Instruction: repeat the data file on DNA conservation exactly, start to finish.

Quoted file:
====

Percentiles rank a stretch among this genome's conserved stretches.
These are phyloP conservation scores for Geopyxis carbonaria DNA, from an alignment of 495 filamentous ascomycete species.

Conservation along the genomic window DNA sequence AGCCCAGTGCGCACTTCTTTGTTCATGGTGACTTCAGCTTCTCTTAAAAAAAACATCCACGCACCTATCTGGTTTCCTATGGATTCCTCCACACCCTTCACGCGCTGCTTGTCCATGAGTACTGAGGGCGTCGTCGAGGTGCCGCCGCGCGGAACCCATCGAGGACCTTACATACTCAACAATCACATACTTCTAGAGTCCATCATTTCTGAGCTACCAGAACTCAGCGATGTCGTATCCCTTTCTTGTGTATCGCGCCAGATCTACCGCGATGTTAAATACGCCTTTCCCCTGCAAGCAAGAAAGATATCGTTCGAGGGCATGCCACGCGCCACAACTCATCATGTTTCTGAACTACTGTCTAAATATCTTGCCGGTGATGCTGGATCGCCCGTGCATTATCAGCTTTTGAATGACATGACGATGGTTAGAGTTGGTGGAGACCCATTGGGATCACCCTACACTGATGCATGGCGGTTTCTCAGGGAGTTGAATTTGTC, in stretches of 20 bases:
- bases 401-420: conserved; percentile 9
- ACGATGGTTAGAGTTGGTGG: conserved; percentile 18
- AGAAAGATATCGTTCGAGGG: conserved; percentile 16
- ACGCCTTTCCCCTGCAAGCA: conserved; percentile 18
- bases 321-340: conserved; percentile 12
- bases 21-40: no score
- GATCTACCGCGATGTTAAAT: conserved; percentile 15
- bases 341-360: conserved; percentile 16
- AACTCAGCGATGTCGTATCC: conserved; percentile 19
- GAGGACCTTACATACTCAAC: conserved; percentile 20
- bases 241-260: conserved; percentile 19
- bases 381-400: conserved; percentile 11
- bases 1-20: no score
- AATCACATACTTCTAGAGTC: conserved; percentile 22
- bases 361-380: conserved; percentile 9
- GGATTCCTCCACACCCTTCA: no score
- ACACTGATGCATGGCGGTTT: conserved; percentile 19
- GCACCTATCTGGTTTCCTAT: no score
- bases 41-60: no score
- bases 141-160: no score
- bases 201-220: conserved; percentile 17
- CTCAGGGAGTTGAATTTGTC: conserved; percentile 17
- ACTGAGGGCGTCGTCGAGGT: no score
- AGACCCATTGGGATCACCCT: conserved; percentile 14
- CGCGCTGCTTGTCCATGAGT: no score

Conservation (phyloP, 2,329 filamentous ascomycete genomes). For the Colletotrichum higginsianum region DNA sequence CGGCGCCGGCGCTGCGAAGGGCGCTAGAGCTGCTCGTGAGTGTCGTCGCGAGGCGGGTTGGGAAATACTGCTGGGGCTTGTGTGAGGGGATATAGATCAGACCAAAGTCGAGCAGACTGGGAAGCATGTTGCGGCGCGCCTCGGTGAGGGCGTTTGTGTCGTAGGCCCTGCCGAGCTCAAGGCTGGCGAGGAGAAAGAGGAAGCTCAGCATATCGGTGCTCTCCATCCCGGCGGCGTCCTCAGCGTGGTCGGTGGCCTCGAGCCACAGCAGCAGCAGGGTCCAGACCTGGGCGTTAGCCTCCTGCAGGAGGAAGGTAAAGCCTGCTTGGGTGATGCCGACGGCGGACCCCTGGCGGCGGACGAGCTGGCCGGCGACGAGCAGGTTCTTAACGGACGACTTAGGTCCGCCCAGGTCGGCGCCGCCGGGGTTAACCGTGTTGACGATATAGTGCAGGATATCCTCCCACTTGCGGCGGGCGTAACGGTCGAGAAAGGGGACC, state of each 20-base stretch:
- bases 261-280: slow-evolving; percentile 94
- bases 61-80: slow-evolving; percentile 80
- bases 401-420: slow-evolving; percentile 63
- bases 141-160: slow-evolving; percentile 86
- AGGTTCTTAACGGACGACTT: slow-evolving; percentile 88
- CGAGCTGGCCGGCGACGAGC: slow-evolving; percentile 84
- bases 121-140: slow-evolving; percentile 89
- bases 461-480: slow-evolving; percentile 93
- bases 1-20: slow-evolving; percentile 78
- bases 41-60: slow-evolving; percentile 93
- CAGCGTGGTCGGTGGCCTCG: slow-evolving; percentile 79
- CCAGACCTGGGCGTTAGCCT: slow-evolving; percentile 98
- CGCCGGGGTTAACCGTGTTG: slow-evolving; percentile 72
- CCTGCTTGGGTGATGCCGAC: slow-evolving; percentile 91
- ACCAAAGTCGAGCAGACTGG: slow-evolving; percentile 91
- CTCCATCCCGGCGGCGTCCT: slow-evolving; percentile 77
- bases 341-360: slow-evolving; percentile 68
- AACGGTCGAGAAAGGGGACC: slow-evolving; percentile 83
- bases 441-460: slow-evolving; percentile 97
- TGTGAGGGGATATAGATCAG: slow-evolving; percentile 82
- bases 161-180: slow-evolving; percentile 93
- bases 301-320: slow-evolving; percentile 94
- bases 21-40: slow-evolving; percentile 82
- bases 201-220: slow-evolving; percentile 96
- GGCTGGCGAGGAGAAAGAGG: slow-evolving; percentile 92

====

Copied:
Percentiles rank a stretch among this genome's conserved stretches.
These are phyloP conservation scores for Geopyxis carbonaria DNA, from an alignment of 495 filamentous ascomycete species.

Conservation along the genomic window DNA sequence AGCCCAGTGCGCACTTCTTTGTTCATGGTGACTTCAGCTTCTCTTAAAAAAAACATCCACGCACCTATCTGGTTTCCTATGGATTCCTCCACACCCTTCACGCGCTGCTTGTCCATGAGTACTGAGGGCGTCGTCGAGGTGCCGCCGCGCGGAACCCATCGAGGACCTTACATACTCAACAATCACATACTTCTAGAGTCCATCATTTCTGAGCTACCAGAACTCAGCGATGTCGTATCCCTTTCTTGTGTATCGCGCCAGATCTACCGCGATGTTAAATACGCCTTTCCCCTGCAAGCAAGAAAGATATCGTTCGAGGGCATGCCACGCGCCACAACTCATCATGTTTCTGAACTACTGTCTAAATATCTTGCCGGTGATGCTGGATCGCCCGTGCATTATCAGCTTTTGAATGACATGACGATGGTTAGAGTTGGTGGAGACCCATTGGGATCACCCTACACTGATGCATGGCGGTTTCTCAGGGAGTTGAATTTGTC, in stretches of 20 bases:
- bases 401-420: conserved; percentile 9
- ACGATGGTTAGAGTTGGTGG: conserved; percentile 18
- AGAAAGATATCGTTCGAGGG: conserved; percentile 16
- ACGCCTTTCCCCTGCAAGCA: conserved; percentile 18
- bases 321-340: conserved; percentile 12
- bases 21-40: no score
- GATCTACCGCGATGTTAAAT: conserved; percentile 15
- bases 341-360: conserved; percentile 16
- AACTCAGCGATGTCGTATCC: conserved; percentile 19
- GAGGACCTTACATACTCAAC: conserved; percentile 20
- bases 241-260: conserved; percentile 19
- bases 381-400: conserved; percentile 11
- bases 1-20: no score
- AATCACATACTTCTAGAGTC: conserved; percentile 22
- bases 361-380: conserved; percentile 9
- GGATTCCTCCACACCCTTCA: no score
- ACACTGATGCATGGCGGTTT: conserved; percentile 19
- GCACCTATCTGGTTTCCTAT: no score
- bases 41-60: no score
- bases 141-160: no score
- bases 201-220: conserved; percentile 17
- CTCAGGGAGTTGAATTTGTC: conserved; percentile 17
- ACTGAGGGCGTCGTCGAGGT: no score
- AGACCCATTGGGATCACCCT: conserved; percentile 14
- CGCGCTGCTTGTCCATGAGT: no score

Conservation (phyloP, 2,329 filamentous ascomycete genomes). For the Colletotrichum higginsianum region DNA sequence CGGCGCCGGCGCTGCGAAGGGCGCTAGAGCTGCTCGTGAGTGTCGTCGCGAGGCGGGTTGGGAAATACTGCTGGGGCTTGTGTGAGGGGATATAGATCAGACCAAAGTCGAGCAGACTGGGAAGCATGTTGCGGCGCGCCTCGGTGAGGGCGTTTGTGTCGTAGGCCCTGCCGAGCTCAAGGCTGGCGAGGAGAAAGAGGAAGCTCAGCATATCGGTGCTCTCCATCCCGGCGGCGTCCTCAGCGTGGTCGGTGGCCTCGAGCCACAGCAGCAGCAGGGTCCAGACCTGGGCGTTAGCCTCCTGCAGGAGGAAGGTAAAGCCTGCTTGGGTGATGCCGACGGCGGACCCCTGGCGGCGGACGAGCTGGCCGGCGACGAGCAGGTTCTTAACGGACGACTTAGGTCCGCCCAGGTCGGCGCCGCCGGGGTTAACCGTGTTGACGATATAGTGCAGGATATCCTCCCACTTGCGGCGGGCGTAACGGTCGAGAAAGGGGACC, state of each 20-base stretch:
- bases 261-280: slow-evolving; percentile 94
- bases 61-80: slow-evolving; percentile 80
- bases 401-420: slow-evolving; percentile 63
- bases 141-160: slow-evolving; percentile 86
- AGGTTCTTAACGGACGACTT: slow-evolving; percentile 88
- CGAGCTGGCCGGCGACGAGC: slow-evolving; percentile 84
- bases 121-140: slow-evolving; percentile 89
- bases 461-480: slow-evolving; percentile 93
- bases 1-20: slow-evolving; percentile 78
- bases 41-60: slow-evolving; percentile 93
- CAGCGTGGTCGGTGGCCTCG: slow-evolving; percentile 79
- CCAGACCTGGGCGTTAGCCT: slow-evolving; percentile 98
- CGCCGGGGTTAACCGTGTTG: slow-evolving; percentile 72
- CCTGCTTGGGTGATGCCGAC: slow-evolving; percentile 91
- ACCAAAGTCGAGCAGACTGG: slow-evolving; percentile 91
- CTCCATCCCGGCGGCGTCCT: slow-evolving; percentile 77
- bases 341-360: slow-evolving; percentile 68
- AACGGTCGAGAAAGGGGACC: slow-evolving; percentile 83
- bases 441-460: slow-evolving; percentile 97
- TGTGAGGGGATATAGATCAG: slow-evolving; percentile 82
- bases 161-180: slow-evolving; percentile 93
- bases 301-320: slow-evolving; percentile 94
- bases 21-40: slow-evolving; percentile 82
- bases 201-220: slow-evolving; percentile 96
- GGCTGGCGAGGAGAAAGAGG: slow-evolving; percentile 92